Monday, January 3, 2011

Memoir Monday: The Day My Dad Was A Superhero.



The year was 1996. I was 14 years old, and less than a year ago we had moved out of a 2 bedroom trailer and into a house. That's right, we had 6 people in a 2 bedroom trailer. A 2 bedroom ONE BATHROOM trailer. It got crazy on Sunday mornings, y'all.

One of the things the new house featured, aside from that glorious, wonderful, sent from heaven second bathroom, was a glass double door at the "back" of the house. I put quotes around the word back because no one ever came to our "front" door. It's like the thing had a giant ogre in front of it, yelling "YOU SHALL NOT PASS" over and over again. Or it could have been the fact that a colony of barn swallows spent the entire year making nests out of mud on our house and covering the front porch in poop. My dad spent many an hour outside screaming at them in anger and hacking their nests up with a broom, but they always came back.

Back to the glass double doors. One of my dad's favorite things to do was to sit at the table and stare out that door for hours, just watching things. He would watch people, cars, animals, and anything else that happened to be outside. As a matter of fact, one of our favorite winter activities over the next few years would consist of the entire family gathered around those doors, laughing at people trying to make it up the huge ice covered hill beside our house.

We lived in an area called Mallard Bay. Directly to our east was a part of the same community, only it was called Robin's Roost. They were referred to as "The Roost" and "The Bay." The Roost was not a place you wanted to live. Now, I know a lot of people reading this probably came from over there, but still. You know. You really wanted to live in The Bay. As a matter of fact, I had to have special permission to even ride my bike through The Roost.

So anyway, one day my dad was looking through those glass doors, and I was in the kitchen, making a sandwich or something. All of the sudden my dad jumps out of his chair, runs for the door, and starts running out the driveway towards the gigantic hill. He took the red path in the following illustration.


You see, the field behind our house kind of presented a problem. I'm pretty sure my dad was barefoot when he took off. I don't know that for a fact though, and that's how legends get started. Either way, there was a giant ditch he would have had to jump over, and he just figured the road would be faster. Watching my dad run was something else. He was about 6'1" and weighed about 280, and he had short legs like me. It was kind of like watching an old cartoon where the character's legs just sort of wound up and then they took off like a bat out of hell. My dad could MOVE. I don't think he even noticed the hill.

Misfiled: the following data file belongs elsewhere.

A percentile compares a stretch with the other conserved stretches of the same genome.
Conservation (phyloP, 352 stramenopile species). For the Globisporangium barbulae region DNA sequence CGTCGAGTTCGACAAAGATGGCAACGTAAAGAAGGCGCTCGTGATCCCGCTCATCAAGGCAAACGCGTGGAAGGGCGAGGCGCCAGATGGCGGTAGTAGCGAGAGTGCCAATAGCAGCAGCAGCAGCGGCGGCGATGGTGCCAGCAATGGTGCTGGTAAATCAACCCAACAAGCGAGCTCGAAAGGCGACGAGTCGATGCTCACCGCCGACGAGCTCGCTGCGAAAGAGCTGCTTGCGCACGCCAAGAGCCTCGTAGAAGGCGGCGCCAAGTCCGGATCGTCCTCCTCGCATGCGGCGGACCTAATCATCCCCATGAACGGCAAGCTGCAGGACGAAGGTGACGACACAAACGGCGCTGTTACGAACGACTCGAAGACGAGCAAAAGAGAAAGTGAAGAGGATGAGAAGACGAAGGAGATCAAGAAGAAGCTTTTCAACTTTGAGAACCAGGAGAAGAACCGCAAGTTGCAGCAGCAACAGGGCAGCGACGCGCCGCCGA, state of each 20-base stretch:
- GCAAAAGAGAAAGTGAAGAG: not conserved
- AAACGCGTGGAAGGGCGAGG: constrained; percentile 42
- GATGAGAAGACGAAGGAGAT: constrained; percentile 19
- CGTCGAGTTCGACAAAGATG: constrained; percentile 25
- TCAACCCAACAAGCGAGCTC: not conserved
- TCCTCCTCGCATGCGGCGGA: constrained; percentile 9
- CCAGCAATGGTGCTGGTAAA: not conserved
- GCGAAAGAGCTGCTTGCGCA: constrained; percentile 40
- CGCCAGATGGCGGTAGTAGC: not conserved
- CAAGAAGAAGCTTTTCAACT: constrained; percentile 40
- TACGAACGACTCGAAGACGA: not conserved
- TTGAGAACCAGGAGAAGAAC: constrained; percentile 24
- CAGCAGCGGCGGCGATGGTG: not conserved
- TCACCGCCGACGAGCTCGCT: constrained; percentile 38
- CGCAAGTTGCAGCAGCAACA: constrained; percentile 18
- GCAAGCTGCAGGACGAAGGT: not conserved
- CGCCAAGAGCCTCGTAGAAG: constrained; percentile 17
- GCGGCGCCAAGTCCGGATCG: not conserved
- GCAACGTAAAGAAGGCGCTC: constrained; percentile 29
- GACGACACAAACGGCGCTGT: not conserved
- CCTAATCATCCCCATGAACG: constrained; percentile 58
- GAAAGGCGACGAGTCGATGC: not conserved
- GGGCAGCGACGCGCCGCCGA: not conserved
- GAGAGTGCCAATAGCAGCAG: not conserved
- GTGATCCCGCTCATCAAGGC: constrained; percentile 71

What was he running to? Well, in the house just up from us, there lived a lovable transient gentleman with an IQ that was not up to the then current average. He raised fightin roosters. Picture the dude from "Of Mice and Men." We'll call him "The Doose." Apparently, this gentleman's brakes had gone out at the point illustrated above. Thinking quickly, he had decided that he could open his door and stop his truck...with his foot. While his vehicle was moving down a hill. He would not have succeeded if it weren't for a very large tree that his truck hit. The Doose was obviously shaken up, and the first person to reach him was my dad. I swear my father made it up the road before the truck hit the tree, but again, that's me making a legend. He got The Doose out of the truck and laid down in the grass while his family started to come outside. 

I didn't see the foot, y'all. But I heard terrible things. Horrible things. Ambulances were called, and The Doose was whisked away in a flurry of lights. And my family, sans my dad, spent the entire time watching the event from those glass double doors. 

notes about the picture:

1. Yes, we had a trampoline AND a swimming pool. Be jealous. 
2. Yes, we had them next to each other so we could do stupid things. 
3. That meth fire stuff is NOT exaggerated. 
4. That hill was at least a 40% incline. Might have gone 60. 
5. Yes, the road literally ended in the water. It's called a boat ramp. 

Other Trips Down Memory Lane This Week: (GO READ THEM.)